Piles of Papers: Getting Through the Paper Load

When it comes to grading, I don’t mind the small assignments and daily check-off work. It’s the large papers and projects, which consume so much time and cause me stress. I want to get those papers back to the students and off my desk! Thus, I’ve changed my procedures when grading large assignments to reduce my stress load.

I create a sign-up sheet with six consecutive school days listed along with space for up to six people per day. I draw names out of a hat, and the students can sign up for the day they wish to turn in their papers. Now, I only have 5-6 papers a day to grade, students actually choose the due dates (no excuses any more), and I don’t have stacks of papers piling up on my desk. Additionally, I don’t really think it’s right for me to collect work I can’t return in a timely fashion, and this helps.

With large projects containing multiple parts, I have a similar method. Let’s pretend the students have five choices but only need to pick three of the project options. I would then have all of the students who completed part 1 turn in their portions on Monday, part 2 on Tuesday, and so on. This way I get fewer pieces to assess each day, and I am constantly returning work. I see progress, and the students see progress and receive immediate feedback.

One of my colleagues, with tongue firmly in cheek, told me just to assign less work for the kids. He said that helps him, but of course we know that shortchanging the kids is really not an option.

What do you do to reduce your paper load?


7 thoughts on “Piles of Papers: Getting Through the Paper Load

  1. leafless

    Do you compensate students who choose an early due date? The ones who sign up for later due dates seem to have an advantage. For college students, this is not a problem. The same thing cannot be said of students at lower levels; they may not know how to pace themselves yet.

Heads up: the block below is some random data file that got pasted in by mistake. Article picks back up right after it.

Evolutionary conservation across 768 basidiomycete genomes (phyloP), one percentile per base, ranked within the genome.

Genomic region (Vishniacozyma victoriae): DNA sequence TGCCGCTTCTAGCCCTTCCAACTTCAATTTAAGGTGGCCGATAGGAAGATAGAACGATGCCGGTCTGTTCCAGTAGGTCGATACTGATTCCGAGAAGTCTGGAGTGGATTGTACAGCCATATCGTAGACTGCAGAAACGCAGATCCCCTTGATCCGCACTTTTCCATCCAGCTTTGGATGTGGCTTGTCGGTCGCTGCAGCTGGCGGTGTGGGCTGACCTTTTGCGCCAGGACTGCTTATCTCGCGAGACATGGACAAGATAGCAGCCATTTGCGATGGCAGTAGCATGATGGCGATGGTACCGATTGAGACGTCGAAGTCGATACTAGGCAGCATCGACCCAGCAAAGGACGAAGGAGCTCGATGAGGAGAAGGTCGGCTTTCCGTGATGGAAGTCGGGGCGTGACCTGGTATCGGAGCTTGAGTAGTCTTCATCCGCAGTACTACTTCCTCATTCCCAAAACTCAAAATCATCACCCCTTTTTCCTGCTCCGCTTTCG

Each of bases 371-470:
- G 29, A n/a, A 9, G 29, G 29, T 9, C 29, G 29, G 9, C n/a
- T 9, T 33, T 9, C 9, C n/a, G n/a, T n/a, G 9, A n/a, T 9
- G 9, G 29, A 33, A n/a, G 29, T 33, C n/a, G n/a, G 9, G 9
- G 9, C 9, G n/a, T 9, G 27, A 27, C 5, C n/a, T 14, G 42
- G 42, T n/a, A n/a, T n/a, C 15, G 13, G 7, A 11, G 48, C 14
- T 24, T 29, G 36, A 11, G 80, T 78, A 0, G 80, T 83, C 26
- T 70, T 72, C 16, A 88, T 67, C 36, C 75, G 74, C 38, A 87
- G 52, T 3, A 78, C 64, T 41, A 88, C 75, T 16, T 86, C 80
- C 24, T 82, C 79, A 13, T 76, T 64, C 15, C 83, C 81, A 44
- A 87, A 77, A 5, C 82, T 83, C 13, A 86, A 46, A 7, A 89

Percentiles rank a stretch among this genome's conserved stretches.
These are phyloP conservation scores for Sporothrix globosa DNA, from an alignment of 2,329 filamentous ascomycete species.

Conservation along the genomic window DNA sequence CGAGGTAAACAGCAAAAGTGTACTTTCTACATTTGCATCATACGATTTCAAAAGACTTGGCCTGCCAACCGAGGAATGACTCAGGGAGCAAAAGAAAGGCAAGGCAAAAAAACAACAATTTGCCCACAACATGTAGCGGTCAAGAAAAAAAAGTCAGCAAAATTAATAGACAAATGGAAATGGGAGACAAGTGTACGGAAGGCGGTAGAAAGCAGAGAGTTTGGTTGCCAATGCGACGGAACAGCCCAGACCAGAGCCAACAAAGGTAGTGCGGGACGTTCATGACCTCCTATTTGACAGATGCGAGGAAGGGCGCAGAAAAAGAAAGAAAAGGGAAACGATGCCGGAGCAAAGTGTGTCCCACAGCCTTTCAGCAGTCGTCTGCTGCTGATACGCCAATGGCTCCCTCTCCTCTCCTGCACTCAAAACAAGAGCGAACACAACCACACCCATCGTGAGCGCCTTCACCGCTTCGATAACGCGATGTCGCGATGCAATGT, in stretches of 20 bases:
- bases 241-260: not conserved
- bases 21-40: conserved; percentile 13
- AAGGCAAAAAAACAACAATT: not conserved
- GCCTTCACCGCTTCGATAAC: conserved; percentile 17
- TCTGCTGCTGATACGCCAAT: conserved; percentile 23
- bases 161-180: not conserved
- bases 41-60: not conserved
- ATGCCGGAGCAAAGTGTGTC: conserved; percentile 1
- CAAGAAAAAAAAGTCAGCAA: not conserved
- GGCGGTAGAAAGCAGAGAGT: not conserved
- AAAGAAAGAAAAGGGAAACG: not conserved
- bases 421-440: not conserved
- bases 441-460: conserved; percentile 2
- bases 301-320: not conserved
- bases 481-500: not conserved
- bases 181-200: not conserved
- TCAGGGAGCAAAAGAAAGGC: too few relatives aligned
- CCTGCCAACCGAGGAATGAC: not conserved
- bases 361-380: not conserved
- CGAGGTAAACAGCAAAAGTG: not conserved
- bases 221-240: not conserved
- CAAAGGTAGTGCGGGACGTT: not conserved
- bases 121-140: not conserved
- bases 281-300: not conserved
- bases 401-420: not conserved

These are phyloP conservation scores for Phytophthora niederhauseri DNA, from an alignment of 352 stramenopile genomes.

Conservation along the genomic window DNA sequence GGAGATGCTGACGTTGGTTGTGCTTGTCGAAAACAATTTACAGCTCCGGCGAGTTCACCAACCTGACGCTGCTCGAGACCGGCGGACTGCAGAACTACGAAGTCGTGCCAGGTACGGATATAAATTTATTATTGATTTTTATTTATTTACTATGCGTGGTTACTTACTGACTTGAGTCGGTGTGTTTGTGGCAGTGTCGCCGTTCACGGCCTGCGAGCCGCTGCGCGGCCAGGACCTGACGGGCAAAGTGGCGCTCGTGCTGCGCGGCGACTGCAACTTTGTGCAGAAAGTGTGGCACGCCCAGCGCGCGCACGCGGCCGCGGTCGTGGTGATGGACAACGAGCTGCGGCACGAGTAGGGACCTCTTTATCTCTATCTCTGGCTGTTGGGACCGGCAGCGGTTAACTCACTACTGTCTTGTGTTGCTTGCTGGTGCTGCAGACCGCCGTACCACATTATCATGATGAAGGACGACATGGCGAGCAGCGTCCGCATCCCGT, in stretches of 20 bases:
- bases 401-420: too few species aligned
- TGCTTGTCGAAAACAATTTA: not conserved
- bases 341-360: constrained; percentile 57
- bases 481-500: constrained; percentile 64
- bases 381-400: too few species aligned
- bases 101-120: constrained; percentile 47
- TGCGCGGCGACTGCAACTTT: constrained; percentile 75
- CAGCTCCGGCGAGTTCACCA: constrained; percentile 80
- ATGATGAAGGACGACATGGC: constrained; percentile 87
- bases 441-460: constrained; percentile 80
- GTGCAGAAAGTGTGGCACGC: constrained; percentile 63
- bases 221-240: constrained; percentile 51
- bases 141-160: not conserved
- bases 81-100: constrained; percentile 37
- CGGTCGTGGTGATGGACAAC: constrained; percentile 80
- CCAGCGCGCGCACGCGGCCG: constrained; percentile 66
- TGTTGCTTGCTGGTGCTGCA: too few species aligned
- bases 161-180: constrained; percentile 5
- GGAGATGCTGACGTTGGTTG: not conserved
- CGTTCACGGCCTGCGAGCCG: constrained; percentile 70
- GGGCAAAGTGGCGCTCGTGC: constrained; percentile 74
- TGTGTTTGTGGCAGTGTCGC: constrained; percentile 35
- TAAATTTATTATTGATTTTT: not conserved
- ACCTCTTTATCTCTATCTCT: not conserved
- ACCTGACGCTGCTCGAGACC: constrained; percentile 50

2. drpezz Post author

    No benefits. I usually schedule the due dates from Wednesday to Wednesday. Kids who finish early get free weekends while those who wait have one more thing about which to worry.

    However, I always do tell my students–since extra credit is a rarity in my classes–that turning in the paper prior to the first due date is a chance for extra points. This nets me 3-5 early ones per paper.

    Most of the kids actually want to turn in the work earlier rather than later. Plus, with sports and activities omnipresent (and a very strict participation policy), students can gauge their own needs. It’s just a part of maturation.

  3. Edward Carson

    I think that I will look into this come next year; I like it the idea. I do fear that my students will elect to turn in their work on the last day — unless I did not fully comprehend your sysytem. Did I miss the boat a little?

  4. drpezz Post author

    They have to sign up for the day, and only 5-6 can sign up for any one day. This way the papers come in over a week’s time.

  5. Jaded

    I like this, except I have have 80 students and would be grading for two weeks, which is better than what I do now (3-4 weeks for full-length essays!)

  6. drpezz Post author

    I have 150, but I just spread out the assignments for the kids. No one seems to mind. I just did the same thing this past week with projects, and I finished about 4:30 today. No grading over the weekend!


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